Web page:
Why is that?  The answer is attorney's fees.  In the case of a person who has been injured, lawyers typically will earn a fee that is calculated using a percentage of the recovery (the settlement or judgment amount).  This is called a "contingency fee" because the lawyer's fee is not guaranteed.  It is "contingent" on (dependent upon) the outcome of the case.  A typical contingency fee is 33%, or one-third, of the recovery.  So, if you have a case with low "special damages" (such as medical bills, lost wages, other expenses) and it is clear that the other side is responsible for the injury, you should at least try to resolve the claim directly and save on the attorney's fees.

So, what damages are significant enough to get an attorney involved in an injury case.  Every lawyer is different.  In my own law practice, I typically require medical bills in excess of $3,000 before I will agree to consider a case.  But even that depends upon the type of case, how the injury is still impacting the person, and what happened to cause the injury.  It really depends upon the circumstances.  So it is best to at least establish contact with a lawyer to discuss your matter.

The foregoing comments apply to personal injury cases.  If your case involves another situation, like a business dispute or a family estate dispute, then you most certainly will require an attorney to consult with you on your case.  Cases in these two categories are very unique and can be very complicated, and it is highly unlikely that you're dealing with an insurance claims representative on the other side.  Thus, the issue is not as much about resolving your case for a fair amount as it is understanding your rights and the other party's duties and obligations to you.  Again, these situations tend to be so unique, case-specific and complicated that you really need a lawyer experienced in these areas to help you.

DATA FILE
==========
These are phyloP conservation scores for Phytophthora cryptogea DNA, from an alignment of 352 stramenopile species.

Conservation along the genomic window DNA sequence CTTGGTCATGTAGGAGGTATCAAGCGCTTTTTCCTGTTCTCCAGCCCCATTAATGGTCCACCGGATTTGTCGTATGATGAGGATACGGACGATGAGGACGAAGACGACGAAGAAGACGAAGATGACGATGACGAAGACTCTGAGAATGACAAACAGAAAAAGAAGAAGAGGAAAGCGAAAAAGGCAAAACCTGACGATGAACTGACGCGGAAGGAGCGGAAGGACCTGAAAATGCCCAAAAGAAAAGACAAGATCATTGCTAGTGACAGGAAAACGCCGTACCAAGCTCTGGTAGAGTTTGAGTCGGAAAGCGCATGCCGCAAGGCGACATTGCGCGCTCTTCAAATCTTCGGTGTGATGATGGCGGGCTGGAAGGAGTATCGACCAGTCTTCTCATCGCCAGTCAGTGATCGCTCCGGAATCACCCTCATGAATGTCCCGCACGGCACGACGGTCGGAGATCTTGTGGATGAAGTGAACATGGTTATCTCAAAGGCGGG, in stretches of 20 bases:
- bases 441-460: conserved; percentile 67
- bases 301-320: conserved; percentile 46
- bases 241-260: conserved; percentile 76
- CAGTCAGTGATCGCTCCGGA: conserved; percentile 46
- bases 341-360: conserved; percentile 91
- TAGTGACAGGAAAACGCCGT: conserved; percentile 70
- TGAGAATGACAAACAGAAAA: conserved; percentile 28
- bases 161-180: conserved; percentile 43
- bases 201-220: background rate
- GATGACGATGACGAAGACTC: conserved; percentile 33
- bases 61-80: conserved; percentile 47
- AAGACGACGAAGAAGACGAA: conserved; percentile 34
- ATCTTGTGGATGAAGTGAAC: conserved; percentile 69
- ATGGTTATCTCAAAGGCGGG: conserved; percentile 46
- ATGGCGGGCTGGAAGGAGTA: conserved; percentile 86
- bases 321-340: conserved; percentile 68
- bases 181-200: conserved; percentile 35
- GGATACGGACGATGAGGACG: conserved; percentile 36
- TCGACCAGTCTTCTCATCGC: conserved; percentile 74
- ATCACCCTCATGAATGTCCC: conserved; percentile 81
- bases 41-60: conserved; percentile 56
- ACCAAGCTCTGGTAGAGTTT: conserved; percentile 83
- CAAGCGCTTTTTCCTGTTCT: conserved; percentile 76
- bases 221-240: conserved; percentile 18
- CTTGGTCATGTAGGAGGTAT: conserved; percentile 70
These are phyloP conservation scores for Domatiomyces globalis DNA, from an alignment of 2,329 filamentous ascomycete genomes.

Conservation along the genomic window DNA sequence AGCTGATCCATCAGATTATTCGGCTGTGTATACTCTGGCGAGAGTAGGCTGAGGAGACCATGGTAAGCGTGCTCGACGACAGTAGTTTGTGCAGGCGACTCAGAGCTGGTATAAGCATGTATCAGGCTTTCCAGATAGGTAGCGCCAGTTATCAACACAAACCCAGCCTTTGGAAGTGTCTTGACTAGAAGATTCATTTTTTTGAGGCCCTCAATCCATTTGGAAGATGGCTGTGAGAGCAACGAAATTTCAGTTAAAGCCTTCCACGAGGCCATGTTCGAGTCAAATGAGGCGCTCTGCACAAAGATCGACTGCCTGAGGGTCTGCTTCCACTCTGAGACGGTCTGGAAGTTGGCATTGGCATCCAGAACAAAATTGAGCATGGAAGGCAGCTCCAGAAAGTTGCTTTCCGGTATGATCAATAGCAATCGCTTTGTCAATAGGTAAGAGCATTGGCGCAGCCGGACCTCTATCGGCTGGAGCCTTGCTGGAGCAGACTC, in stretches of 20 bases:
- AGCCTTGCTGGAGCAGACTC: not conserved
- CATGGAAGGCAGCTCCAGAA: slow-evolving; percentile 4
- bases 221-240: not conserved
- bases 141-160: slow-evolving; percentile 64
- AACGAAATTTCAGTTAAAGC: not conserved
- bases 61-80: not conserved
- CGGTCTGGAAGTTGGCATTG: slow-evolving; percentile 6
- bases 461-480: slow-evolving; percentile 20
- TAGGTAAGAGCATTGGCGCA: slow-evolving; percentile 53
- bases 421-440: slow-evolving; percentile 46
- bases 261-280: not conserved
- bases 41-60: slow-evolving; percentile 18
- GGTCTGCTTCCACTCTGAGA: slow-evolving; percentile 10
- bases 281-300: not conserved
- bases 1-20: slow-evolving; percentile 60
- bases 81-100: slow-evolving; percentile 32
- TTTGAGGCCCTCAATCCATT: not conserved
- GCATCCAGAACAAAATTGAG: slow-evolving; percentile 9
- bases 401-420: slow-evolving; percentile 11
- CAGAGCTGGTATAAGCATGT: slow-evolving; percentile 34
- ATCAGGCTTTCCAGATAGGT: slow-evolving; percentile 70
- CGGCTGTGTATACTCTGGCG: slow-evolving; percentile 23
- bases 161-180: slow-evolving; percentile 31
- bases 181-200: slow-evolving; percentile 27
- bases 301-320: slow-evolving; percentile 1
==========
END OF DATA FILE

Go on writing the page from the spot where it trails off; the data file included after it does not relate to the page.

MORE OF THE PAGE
Kevin W. Mottley
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Richmond, VA trial lawyer dedicated to handling brain injuries, car accidents and other serious injury claims